Rigby, who currently works as a special education math teacher at Falls Church High School, said that he tried to live as an ex-gay from the time he was a teenager until 1998.

“During those 17 years, my life was a disaster,” Rigby said. He said that he experienced 19 visits to the hospital and two suicide attempts as he tried to grapple with the depression caused by repressing his sexual orientation.

“The reparative therapy only made this worse,” Rigby said. “It only reinforced the notion that something was fundamentally wrong with me.”

Rigby said that he wanted to become ex-gay because he thought being gay was wrong.

“I sincerely thought they were a bunch of perverts and sinners and wanted nothing to do with them,” Rigby said.

Rigby said he finally came out after beings suggested to do so in a sexual reorientation therapy session. He said the experience and effects of coming out has changed his life.

“My life has become remarkably stable and happy,” Rigby said.

Wanting to change

Regina Griggs, executive director of Parents & Friends of Ex-Gays & Gays, said that she remained doubtful that if an ex-gay, such as Rigby, really wanted to change, that he or she couldn’t.

“I feel sorry for him and I would feel sorry for anybody if they were truly working at whatever, some kind of a plan, and weren’t getting any better, why wouldn’t you change it?” Griggs said. “Why wouldn’t you go elsewhere?”

Griggs, who did attend the forum, said that the organizers of the forum were not tolerant of people who identify as ex-gay.

“To me, these are parents that cannot accept the fact that for some people, they develop these same-sex attractions and others can overcome them,” Griggs said.

Griggs said that Teach The Facts should respect others’ decision to become ex-gay. She referred to a new study by Warren Throckmorton, a psychology professor at Grove City College, which is a liberal arts Christian college in Pennsylvania. The study of 28 ex-gays, which will be published in the Winter 2005 issue of the Journal of Psychology and Christianity, suggests that clients seeking sexual orientation therapy prefer therapists who agree to assist with their sexual reorientation goals.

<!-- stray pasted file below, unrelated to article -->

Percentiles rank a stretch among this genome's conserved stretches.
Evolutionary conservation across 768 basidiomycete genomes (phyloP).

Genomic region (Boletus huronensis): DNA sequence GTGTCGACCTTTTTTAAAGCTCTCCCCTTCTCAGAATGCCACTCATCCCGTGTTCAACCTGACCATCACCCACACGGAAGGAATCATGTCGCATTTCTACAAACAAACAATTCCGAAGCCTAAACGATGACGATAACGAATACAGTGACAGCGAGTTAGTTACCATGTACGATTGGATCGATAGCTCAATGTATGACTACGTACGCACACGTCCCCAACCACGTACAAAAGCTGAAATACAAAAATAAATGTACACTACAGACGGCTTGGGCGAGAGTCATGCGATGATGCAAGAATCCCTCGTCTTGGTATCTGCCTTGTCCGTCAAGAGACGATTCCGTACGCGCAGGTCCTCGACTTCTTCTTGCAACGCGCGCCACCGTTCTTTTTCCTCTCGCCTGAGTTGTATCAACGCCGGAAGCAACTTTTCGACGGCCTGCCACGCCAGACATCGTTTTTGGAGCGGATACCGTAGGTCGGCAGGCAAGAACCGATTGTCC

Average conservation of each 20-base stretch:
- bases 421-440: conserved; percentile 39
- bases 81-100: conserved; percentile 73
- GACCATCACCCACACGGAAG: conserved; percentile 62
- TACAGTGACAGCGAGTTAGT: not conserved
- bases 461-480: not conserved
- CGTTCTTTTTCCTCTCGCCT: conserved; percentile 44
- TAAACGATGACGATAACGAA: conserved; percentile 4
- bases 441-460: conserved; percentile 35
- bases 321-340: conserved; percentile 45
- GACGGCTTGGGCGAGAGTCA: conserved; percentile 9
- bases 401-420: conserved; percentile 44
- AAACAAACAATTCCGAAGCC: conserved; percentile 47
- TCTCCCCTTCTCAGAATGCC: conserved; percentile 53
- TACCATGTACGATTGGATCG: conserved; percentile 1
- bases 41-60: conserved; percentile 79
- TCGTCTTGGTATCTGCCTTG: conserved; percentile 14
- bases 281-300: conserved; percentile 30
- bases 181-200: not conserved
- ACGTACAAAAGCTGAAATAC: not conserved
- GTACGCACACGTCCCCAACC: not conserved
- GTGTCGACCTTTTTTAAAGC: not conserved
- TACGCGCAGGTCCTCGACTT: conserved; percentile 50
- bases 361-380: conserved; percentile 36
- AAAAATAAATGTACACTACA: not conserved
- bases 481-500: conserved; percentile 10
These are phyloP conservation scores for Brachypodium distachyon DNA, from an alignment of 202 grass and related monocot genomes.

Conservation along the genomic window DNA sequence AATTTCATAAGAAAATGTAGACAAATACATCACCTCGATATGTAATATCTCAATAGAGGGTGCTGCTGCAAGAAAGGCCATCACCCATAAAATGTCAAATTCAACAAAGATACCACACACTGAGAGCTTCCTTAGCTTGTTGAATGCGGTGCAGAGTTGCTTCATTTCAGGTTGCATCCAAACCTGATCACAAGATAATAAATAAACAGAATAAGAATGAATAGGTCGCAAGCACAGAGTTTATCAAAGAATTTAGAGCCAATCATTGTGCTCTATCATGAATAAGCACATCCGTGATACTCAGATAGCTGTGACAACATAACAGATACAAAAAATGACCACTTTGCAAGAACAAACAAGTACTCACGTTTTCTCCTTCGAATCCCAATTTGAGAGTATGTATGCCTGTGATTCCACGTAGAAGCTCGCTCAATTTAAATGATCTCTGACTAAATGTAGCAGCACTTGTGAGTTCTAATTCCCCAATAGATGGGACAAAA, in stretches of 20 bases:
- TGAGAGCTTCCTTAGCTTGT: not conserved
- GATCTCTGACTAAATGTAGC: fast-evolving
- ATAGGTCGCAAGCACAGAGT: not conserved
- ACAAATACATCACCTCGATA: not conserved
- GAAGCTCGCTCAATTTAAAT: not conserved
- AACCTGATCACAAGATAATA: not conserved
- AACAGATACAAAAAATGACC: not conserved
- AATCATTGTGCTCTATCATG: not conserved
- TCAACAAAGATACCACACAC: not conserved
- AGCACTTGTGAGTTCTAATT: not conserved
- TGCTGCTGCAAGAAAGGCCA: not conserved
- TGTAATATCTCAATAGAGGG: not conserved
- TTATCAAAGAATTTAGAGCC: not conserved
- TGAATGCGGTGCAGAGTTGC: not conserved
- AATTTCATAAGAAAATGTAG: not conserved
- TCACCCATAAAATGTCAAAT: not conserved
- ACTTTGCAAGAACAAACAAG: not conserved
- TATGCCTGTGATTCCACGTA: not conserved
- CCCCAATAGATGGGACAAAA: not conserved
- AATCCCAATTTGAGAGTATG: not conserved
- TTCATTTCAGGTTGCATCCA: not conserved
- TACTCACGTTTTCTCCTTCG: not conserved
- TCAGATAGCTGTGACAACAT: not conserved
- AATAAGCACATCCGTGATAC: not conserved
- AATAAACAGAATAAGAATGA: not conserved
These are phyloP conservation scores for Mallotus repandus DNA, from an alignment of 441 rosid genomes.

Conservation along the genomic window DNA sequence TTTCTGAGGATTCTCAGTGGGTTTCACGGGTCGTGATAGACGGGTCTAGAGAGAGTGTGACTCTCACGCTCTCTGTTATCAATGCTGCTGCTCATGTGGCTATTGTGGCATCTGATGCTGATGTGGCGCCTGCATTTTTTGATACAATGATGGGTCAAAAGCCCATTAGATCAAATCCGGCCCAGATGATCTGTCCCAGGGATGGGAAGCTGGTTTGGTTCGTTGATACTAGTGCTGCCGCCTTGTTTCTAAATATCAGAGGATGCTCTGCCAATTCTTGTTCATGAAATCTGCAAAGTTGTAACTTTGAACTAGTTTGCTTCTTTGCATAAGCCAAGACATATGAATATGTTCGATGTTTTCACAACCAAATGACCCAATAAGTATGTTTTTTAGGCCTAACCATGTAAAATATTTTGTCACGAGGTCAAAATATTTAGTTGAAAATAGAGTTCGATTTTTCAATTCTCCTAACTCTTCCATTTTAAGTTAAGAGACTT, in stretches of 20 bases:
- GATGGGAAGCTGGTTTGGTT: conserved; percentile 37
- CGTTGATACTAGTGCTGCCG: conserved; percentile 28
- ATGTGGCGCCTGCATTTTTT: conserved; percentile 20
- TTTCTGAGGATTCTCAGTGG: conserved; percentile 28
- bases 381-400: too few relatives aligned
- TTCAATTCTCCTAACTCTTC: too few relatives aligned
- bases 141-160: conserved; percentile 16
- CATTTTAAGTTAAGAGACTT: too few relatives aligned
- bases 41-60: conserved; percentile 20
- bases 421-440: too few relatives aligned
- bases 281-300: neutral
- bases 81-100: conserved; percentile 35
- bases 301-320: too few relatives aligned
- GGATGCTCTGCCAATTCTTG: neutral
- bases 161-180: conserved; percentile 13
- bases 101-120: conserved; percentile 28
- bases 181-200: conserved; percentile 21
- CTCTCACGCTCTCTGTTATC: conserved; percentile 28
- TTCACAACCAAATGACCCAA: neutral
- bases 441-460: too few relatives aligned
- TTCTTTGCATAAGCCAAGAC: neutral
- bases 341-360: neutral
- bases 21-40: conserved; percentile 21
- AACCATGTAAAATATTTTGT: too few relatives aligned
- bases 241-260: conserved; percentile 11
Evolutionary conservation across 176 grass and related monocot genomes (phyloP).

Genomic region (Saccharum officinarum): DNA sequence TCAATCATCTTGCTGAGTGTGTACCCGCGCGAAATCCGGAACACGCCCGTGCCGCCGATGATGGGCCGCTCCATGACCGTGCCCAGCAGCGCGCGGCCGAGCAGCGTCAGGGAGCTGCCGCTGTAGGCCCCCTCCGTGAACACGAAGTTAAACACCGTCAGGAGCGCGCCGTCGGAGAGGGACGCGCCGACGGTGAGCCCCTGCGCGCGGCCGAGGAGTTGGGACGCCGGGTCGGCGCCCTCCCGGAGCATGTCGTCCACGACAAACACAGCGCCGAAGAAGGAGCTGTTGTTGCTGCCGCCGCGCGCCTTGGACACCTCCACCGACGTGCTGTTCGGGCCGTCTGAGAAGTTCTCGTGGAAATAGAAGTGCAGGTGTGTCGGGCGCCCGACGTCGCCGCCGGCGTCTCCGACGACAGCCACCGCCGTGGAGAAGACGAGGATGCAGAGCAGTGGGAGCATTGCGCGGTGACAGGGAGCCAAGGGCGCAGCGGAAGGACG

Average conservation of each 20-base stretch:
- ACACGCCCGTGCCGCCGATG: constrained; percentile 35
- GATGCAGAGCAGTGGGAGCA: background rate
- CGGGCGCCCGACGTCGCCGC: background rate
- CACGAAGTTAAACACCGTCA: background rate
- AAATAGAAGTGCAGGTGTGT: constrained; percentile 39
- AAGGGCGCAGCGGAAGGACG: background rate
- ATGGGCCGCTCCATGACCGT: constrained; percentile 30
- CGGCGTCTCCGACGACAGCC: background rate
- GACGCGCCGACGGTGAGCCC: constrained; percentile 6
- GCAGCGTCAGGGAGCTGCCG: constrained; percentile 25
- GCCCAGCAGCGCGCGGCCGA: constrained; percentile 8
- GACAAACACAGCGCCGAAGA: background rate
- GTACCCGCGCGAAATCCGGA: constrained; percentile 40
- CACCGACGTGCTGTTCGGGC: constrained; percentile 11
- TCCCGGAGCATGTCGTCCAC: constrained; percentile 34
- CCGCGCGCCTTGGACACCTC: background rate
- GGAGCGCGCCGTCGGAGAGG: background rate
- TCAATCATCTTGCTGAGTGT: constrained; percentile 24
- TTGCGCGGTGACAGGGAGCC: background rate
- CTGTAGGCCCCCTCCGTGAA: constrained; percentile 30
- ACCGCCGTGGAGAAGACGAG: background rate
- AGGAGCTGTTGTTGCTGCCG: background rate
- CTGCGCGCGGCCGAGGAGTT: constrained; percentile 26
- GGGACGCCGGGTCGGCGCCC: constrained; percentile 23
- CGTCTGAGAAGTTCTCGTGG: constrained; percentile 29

She also said that not every doctor agrees with the American Medical Association’s understanding of homosexuality.

“None of all of these so-called mainstream organizations have ever put to vote to their hundreds of members, ‘Do you believe homosexuals are born that way?’” Griggs said.

At the forum, David Fishback, a former member of the curriculum advisory committee, said that current medical standards were not up for review.

“More than 30 years ago, every medical and mainstream health organization said that homosexuality is not a disease,” Fishback said. “In the mainstream scientific and medical community, this is not a point of dispute.”

Deborah M. Roffman, who has written a book for parents about talking to their children about sex and a current human sexuality teacher in Baltimore for children in grades 4-12, said that gay children have the same needs as other children.

“Gay kids aren’t any different than other kids,” Roffman said. “Their No. 1 need is to be constantly affirmed.”

Refusing to affirm homosexuality or sexual orientation in the classroom, Roffman said, does not serve gay students’ needs.

“The gay kids in our school are invisible and if they’re not invisible, they’re targets,” Roffman said. “Buying into reparative therapy is unconscionable because we are there for all our students.”